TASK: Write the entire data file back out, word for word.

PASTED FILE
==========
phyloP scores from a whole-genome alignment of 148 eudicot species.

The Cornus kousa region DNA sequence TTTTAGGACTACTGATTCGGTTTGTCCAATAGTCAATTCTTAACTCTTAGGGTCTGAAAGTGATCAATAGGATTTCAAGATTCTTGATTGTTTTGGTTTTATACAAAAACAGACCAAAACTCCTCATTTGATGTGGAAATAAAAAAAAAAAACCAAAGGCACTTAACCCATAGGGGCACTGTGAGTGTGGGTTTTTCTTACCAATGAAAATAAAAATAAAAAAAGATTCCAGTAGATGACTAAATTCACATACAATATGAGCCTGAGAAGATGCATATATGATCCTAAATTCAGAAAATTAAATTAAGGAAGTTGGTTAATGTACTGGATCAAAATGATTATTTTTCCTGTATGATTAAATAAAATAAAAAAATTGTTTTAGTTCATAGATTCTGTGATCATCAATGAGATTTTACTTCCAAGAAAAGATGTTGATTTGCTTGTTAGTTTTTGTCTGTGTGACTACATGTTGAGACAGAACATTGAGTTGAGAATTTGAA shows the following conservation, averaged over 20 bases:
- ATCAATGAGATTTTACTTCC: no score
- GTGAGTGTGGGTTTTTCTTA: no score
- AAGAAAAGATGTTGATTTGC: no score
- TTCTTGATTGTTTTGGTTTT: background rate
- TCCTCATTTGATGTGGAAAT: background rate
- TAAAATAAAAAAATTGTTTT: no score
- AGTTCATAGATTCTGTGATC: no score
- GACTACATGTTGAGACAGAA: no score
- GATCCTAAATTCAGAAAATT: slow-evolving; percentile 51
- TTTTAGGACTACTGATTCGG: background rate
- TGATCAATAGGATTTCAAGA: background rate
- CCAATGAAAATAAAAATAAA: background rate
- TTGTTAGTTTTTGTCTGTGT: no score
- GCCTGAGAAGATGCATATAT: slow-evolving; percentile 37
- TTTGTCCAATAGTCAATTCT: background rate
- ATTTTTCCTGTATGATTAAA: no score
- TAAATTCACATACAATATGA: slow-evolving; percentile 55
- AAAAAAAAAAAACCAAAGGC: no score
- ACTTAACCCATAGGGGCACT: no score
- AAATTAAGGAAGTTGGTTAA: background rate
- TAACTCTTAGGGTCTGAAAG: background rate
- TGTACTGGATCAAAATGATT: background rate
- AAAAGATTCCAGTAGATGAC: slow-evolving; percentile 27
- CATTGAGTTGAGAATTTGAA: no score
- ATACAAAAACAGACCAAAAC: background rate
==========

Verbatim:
phyloP scores from a whole-genome alignment of 148 eudicot species.

The Cornus kousa region DNA sequence TTTTAGGACTACTGATTCGGTTTGTCCAATAGTCAATTCTTAACTCTTAGGGTCTGAAAGTGATCAATAGGATTTCAAGATTCTTGATTGTTTTGGTTTTATACAAAAACAGACCAAAACTCCTCATTTGATGTGGAAATAAAAAAAAAAAACCAAAGGCACTTAACCCATAGGGGCACTGTGAGTGTGGGTTTTTCTTACCAATGAAAATAAAAATAAAAAAAGATTCCAGTAGATGACTAAATTCACATACAATATGAGCCTGAGAAGATGCATATATGATCCTAAATTCAGAAAATTAAATTAAGGAAGTTGGTTAATGTACTGGATCAAAATGATTATTTTTCCTGTATGATTAAATAAAATAAAAAAATTGTTTTAGTTCATAGATTCTGTGATCATCAATGAGATTTTACTTCCAAGAAAAGATGTTGATTTGCTTGTTAGTTTTTGTCTGTGTGACTACATGTTGAGACAGAACATTGAGTTGAGAATTTGAA shows the following conservation, averaged over 20 bases:
- ATCAATGAGATTTTACTTCC: no score
- GTGAGTGTGGGTTTTTCTTA: no score
- AAGAAAAGATGTTGATTTGC: no score
- TTCTTGATTGTTTTGGTTTT: background rate
- TCCTCATTTGATGTGGAAAT: background rate
- TAAAATAAAAAAATTGTTTT: no score
- AGTTCATAGATTCTGTGATC: no score
- GACTACATGTTGAGACAGAA: no score
- GATCCTAAATTCAGAAAATT: slow-evolving; percentile 51
- TTTTAGGACTACTGATTCGG: background rate
- TGATCAATAGGATTTCAAGA: background rate
- CCAATGAAAATAAAAATAAA: background rate
- TTGTTAGTTTTTGTCTGTGT: no score
- GCCTGAGAAGATGCATATAT: slow-evolving; percentile 37
- TTTGTCCAATAGTCAATTCT: background rate
- ATTTTTCCTGTATGATTAAA: no score
- TAAATTCACATACAATATGA: slow-evolving; percentile 55
- AAAAAAAAAAAACCAAAGGC: no score
- ACTTAACCCATAGGGGCACT: no score
- AAATTAAGGAAGTTGGTTAA: background rate
- TAACTCTTAGGGTCTGAAAG: background rate
- TGTACTGGATCAAAATGATT: background rate
- AAAAGATTCCAGTAGATGAC: slow-evolving; percentile 27
- CATTGAGTTGAGAATTTGAA: no score
- ATACAAAAACAGACCAAAAC: background rate